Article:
Some of the most beloved verses on this subject are found in the 119th Psalm, where we are given wonderful testimony to the power of the Word in sanctification. In verse 104, the Psalmist says, “From Your precepts I get understanding; Therefore I hate every false way.” Notice that the person who comes to God’s Word with faith acquires understanding about truth, righteousness, justice, wisdom, holiness, sin, and salvation. The Word draws us to itself by revealing the truth to us, and the Spirit works in our hearts. We don’t want lies, philosophies of the world, or counsel of the ungodly; we only want the truth.

Finally, we must apply the process of sanctification.

How do we read so that God’s power transforms us through His Word?

First, treasure the word of God. If we want to be changed by God’s word, we need to love and delight in it. It is a wonder that the eternal God should reveal anything to us at all, let alone such a complete and full revelation of Himself in His Word!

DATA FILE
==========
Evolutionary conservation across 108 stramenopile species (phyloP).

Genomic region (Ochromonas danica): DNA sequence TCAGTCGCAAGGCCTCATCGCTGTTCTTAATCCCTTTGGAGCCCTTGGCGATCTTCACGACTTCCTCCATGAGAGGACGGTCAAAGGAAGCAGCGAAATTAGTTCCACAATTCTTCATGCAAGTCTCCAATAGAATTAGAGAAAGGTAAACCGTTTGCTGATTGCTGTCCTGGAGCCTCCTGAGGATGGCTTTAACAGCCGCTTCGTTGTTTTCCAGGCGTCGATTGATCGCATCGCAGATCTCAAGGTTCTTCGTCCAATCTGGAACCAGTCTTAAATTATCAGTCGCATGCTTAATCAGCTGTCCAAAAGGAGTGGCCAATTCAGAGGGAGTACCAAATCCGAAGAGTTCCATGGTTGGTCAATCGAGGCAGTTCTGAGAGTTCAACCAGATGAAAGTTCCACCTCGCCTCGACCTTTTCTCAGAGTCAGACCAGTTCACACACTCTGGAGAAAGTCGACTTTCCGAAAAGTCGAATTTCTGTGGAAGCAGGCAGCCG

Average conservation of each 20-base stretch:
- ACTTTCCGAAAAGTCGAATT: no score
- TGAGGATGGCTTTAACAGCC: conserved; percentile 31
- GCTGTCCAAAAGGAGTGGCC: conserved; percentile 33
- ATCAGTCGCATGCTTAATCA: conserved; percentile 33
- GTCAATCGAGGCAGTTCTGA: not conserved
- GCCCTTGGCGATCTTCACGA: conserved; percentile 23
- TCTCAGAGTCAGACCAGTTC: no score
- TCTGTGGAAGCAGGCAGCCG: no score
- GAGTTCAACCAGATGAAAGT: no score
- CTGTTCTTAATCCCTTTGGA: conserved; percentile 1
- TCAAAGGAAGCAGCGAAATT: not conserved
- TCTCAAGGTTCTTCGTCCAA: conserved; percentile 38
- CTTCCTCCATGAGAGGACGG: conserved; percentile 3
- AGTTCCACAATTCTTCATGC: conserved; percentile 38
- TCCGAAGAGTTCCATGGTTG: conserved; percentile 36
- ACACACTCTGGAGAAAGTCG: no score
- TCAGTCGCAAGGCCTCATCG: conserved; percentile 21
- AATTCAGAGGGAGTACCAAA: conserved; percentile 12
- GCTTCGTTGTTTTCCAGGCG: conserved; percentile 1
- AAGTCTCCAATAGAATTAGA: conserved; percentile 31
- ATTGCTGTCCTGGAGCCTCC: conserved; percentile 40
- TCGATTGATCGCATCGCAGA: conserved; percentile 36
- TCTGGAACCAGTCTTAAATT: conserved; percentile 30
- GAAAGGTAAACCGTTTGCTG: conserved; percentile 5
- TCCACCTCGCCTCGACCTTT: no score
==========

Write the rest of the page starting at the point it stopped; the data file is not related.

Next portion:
Second, read God’s Word prayerfully. As we read, we should be in a spirit of prayer, asking the Spirit to examine our hearts, to expose our sin, and to comfort us in our discouragements and afflictions.

Third, read it with faith. The promises of God are all ours in Christ Jesus, so we can believe, trust, and rest in His words.

Fourth, read the Word humbly. We cannot change God’s Word to make it say what we want, but we must receive what it says regardless of our own preconceived ideas.

Fifth, read the word with a desire to obey it. We do not come to the word merely to gain information, but to be transformed! We must read the Word with a heart to keep it.

As we read the Word with these principles in mind, God will be faithful to work in us and sanctify us by His Word. Will we be faithful to come humbly and faithfully to God’s Word each day with a heart that desires holiness? I pray that this is our heart’s desire as we begin another year that the Lord has so graciously given us. Happy New Year!